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Cerroni said the issue is likely one of a “double effect.” 

On the one hand, he said, a “high-pesticide method of agriculture” offers a “basic good for the world’s population” — arguably a more abundant food supply. Yet the potential harm to workers, he said, could outweigh that benefit. 

“The question would be, is there proportionality?” he said. “As a general rule, you can’t achieve a small or moderate good through a means that also causes a great evil.”

“I think the proportionality hinges on whether it’s immediately morally problematic,” he said of the potential effects of pesticides. “If this is the only reasonable means of producing enough food to provide for people’s basic goods or basic needs, then it’s not immoral,” he said, adding that “we still have a moral duty to try to develop processes and techniques that don’t have these bad effects, that aren’t harmful to workers, and that don’t cause harm, either to workers or the people who are eating it,” he added.

Infertility’s effect on marriage ‘profound’

Mary-Rose Verret, who along with her husband, Ryan, founded the marriage renewal and preparation initiative called Witness to Love, said there are “definitely more couples struggling to conceive.” 

“A lot of times it has to do with the fact that people are getting married a lot later,” she said. “A lot of them have never heard of the Church’s teaching on this topic. If you’ve been on contraceptives since 12, and now you’re 27 and you want to get married, you can’t just flip a switch and expect everything to go back to normal.”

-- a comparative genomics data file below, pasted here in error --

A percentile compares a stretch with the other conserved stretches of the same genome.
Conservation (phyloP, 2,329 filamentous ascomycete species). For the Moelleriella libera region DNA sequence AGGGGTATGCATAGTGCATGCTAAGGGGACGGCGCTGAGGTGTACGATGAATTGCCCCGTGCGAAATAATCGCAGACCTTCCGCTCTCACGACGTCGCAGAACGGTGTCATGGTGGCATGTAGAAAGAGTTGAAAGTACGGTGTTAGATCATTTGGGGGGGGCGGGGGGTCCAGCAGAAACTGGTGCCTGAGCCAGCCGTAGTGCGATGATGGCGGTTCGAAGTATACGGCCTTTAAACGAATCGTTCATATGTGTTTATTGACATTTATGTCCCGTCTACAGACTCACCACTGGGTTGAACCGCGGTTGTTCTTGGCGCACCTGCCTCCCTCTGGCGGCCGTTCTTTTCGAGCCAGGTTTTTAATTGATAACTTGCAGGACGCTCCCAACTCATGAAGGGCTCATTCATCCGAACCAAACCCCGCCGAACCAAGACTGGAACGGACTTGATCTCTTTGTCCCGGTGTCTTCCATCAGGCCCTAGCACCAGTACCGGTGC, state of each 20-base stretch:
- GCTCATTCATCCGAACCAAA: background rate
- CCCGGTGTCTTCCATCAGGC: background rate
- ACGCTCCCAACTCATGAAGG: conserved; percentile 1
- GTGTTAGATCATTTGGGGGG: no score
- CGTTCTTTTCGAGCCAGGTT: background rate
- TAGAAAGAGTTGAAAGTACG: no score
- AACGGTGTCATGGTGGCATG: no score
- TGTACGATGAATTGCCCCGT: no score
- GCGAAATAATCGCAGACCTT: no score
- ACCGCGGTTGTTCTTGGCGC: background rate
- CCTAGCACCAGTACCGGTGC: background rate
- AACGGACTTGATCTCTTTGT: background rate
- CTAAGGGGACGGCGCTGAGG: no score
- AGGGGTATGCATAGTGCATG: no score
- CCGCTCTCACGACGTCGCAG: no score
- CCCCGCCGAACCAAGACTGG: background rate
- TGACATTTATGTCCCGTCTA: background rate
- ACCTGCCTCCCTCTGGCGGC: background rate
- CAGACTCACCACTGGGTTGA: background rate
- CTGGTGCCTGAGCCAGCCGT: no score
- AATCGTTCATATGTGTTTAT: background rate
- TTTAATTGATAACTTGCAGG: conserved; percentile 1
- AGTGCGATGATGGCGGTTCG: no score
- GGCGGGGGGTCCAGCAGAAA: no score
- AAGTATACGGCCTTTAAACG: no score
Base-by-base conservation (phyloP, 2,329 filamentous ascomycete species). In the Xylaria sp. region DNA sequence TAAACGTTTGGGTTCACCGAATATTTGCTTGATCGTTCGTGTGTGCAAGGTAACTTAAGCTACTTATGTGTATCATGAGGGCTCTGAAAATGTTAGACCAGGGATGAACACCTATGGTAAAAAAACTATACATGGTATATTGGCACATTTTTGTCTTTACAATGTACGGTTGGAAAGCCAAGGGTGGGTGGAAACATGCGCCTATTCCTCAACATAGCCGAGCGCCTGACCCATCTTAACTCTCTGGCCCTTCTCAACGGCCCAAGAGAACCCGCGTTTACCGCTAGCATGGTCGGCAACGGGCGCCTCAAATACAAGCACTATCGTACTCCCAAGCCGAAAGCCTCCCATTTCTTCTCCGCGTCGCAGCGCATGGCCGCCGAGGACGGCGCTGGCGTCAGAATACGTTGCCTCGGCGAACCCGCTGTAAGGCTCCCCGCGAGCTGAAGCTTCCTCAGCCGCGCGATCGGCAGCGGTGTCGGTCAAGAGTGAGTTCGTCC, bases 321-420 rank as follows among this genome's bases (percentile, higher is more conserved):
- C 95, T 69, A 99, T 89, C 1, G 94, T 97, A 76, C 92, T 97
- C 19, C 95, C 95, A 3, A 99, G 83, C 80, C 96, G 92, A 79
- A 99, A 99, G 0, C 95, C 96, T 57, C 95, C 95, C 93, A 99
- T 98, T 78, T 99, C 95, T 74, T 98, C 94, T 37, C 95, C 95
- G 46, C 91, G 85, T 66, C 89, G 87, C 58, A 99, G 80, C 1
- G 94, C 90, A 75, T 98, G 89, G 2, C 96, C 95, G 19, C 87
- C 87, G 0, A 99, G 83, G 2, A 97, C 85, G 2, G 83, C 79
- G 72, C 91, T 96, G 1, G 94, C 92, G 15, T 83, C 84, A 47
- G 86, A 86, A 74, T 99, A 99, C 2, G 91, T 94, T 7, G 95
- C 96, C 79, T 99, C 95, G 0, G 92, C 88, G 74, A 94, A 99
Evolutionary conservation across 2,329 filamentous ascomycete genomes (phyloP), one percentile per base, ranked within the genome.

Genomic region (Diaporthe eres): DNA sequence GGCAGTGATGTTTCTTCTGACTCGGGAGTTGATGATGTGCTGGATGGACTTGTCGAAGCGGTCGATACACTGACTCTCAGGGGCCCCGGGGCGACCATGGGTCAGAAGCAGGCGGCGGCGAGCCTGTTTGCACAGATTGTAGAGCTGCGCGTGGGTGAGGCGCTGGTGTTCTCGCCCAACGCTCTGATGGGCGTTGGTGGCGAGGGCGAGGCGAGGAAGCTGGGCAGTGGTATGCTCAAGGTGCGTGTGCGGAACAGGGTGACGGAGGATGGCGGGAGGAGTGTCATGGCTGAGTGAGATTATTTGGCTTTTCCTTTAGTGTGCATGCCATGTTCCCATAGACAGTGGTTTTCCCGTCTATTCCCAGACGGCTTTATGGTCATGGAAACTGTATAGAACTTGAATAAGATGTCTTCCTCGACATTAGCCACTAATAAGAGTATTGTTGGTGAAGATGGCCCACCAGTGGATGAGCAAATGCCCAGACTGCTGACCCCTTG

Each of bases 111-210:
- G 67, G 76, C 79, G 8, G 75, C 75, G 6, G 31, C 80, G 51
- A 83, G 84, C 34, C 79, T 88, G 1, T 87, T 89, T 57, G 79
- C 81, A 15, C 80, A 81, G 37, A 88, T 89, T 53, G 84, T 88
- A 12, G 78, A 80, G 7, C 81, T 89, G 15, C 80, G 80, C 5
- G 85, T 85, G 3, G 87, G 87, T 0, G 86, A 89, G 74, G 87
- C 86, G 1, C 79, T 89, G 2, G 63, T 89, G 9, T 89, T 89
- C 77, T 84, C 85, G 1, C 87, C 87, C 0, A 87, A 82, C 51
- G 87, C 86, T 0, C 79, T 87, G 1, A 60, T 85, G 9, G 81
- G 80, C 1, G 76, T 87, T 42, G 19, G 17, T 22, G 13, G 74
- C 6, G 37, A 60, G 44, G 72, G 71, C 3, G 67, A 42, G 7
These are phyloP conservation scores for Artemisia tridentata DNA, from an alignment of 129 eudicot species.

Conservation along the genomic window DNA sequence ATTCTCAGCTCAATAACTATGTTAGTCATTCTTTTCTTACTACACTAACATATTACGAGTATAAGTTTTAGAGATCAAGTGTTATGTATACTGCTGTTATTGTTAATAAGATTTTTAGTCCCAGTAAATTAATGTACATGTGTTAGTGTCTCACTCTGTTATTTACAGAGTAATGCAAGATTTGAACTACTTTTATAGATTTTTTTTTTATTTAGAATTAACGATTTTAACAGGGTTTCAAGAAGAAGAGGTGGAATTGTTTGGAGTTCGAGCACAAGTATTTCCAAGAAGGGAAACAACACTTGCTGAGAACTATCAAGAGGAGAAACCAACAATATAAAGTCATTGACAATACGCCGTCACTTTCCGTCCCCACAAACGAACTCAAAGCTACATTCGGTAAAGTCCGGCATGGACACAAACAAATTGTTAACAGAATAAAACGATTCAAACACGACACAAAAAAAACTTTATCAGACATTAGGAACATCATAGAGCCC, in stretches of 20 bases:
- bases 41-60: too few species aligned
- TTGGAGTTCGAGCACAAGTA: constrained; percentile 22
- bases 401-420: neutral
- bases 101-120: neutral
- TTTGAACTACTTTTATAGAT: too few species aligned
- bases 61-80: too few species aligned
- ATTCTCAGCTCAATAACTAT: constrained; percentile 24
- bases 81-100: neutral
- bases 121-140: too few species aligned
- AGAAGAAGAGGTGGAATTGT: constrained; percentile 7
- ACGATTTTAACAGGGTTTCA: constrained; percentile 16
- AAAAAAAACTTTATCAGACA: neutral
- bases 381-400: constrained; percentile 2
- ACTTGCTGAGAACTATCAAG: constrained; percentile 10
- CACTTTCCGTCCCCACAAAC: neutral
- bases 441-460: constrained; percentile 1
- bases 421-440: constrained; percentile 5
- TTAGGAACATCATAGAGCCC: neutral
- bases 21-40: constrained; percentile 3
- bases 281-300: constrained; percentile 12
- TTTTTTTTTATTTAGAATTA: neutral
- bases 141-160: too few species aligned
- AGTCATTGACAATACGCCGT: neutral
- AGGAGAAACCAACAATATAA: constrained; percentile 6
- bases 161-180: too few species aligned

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Verret said extended contraception use by women can mask a whole host of fertility problems in addition to those potentially stemming from pesticide use.

“It’s not just pesticides,” she said. “It’s the one-size-fits-all system where contraceptives are the only thing being thrown at anyone with any cycle issues. Instead of looking at hormones, or thyroids, or doing blood work, they’re not getting that treated.”

The Verrets’ ministry has a fertility awareness course for Church leaders, she said. “Unfortunately, right now, there’s not much being done in that area,” she said. 

Ann Koshute, the co-founder of the Catholic infertility ministry Springs in the Desert, said that the effect of infertility on marriage is “profound,” including spiritual and emotional impacts.

“Since we founded Springs in 2019, the CDC stats on infertility have been adjusted upward, from 1 in 8 couples to now 1 in 5,” she said.

“The conversation about infertility and pregnancy loss, thanks at least in part to social media, seems to be coming more into the open, which means that more people are comfortable sharing about their experiences.”

Though medical experts are able to assist Catholics struggling with infertility, Koshute said, “the medical implications of infertility are only the tip of the iceberg.”

“While it is important for couples to strive to be healthy — not only to increase their likelihood of conceiving, but just in general — it is also imperative that the underlying grief, feelings of isolation and abandonment, and spiritual difficulties that result from infertility be addressed,” she said.

“We also believe it’s important to give our clergy the tools they need to accompany couples carrying this cross, so we have developed specific resources to help them,” she added.